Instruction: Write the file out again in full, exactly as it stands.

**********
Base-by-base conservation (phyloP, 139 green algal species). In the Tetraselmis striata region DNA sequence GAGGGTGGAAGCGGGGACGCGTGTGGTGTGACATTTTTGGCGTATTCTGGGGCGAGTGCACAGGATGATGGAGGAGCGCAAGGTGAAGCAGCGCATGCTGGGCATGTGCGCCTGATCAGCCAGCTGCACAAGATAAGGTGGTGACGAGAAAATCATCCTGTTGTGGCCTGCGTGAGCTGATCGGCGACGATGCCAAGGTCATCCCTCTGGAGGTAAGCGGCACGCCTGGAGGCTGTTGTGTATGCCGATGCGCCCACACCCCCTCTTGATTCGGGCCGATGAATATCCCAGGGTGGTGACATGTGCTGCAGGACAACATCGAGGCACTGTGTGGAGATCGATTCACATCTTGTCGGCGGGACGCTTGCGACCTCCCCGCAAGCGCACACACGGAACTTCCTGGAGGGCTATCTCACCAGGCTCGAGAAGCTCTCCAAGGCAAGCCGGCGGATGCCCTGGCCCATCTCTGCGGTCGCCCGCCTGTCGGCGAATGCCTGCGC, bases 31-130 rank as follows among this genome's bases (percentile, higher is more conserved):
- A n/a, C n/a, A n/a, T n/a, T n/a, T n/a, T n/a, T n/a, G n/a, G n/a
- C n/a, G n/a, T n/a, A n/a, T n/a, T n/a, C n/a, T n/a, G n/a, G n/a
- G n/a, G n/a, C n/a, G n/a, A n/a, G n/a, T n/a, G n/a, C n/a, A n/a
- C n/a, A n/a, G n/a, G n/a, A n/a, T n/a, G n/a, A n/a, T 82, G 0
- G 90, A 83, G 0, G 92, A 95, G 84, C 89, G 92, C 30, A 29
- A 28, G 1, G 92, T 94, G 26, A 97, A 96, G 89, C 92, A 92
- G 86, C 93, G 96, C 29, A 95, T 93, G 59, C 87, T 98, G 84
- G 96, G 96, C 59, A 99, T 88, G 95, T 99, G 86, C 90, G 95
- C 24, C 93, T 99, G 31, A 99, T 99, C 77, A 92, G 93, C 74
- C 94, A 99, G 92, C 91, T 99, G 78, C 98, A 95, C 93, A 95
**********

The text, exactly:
Base-by-base conservation (phyloP, 139 green algal species). In the Tetraselmis striata region DNA sequence GAGGGTGGAAGCGGGGACGCGTGTGGTGTGACATTTTTGGCGTATTCTGGGGCGAGTGCACAGGATGATGGAGGAGCGCAAGGTGAAGCAGCGCATGCTGGGCATGTGCGCCTGATCAGCCAGCTGCACAAGATAAGGTGGTGACGAGAAAATCATCCTGTTGTGGCCTGCGTGAGCTGATCGGCGACGATGCCAAGGTCATCCCTCTGGAGGTAAGCGGCACGCCTGGAGGCTGTTGTGTATGCCGATGCGCCCACACCCCCTCTTGATTCGGGCCGATGAATATCCCAGGGTGGTGACATGTGCTGCAGGACAACATCGAGGCACTGTGTGGAGATCGATTCACATCTTGTCGGCGGGACGCTTGCGACCTCCCCGCAAGCGCACACACGGAACTTCCTGGAGGGCTATCTCACCAGGCTCGAGAAGCTCTCCAAGGCAAGCCGGCGGATGCCCTGGCCCATCTCTGCGGTCGCCCGCCTGTCGGCGAATGCCTGCGC, bases 31-130 rank as follows among this genome's bases (percentile, higher is more conserved):
- A n/a, C n/a, A n/a, T n/a, T n/a, T n/a, T n/a, T n/a, G n/a, G n/a
- C n/a, G n/a, T n/a, A n/a, T n/a, T n/a, C n/a, T n/a, G n/a, G n/a
- G n/a, G n/a, C n/a, G n/a, A n/a, G n/a, T n/a, G n/a, C n/a, A n/a
- C n/a, A n/a, G n/a, G n/a, A n/a, T n/a, G n/a, A n/a, T 82, G 0
- G 90, A 83, G 0, G 92, A 95, G 84, C 89, G 92, C 30, A 29
- A 28, G 1, G 92, T 94, G 26, A 97, A 96, G 89, C 92, A 92
- G 86, C 93, G 96, C 29, A 95, T 93, G 59, C 87, T 98, G 84
- G 96, G 96, C 59, A 99, T 88, G 95, T 99, G 86, C 90, G 95
- C 24, C 93, T 99, G 31, A 99, T 99, C 77, A 92, G 93, C 74
- C 94, A 99, G 92, C 91, T 99, G 78, C 98, A 95, C 93, A 95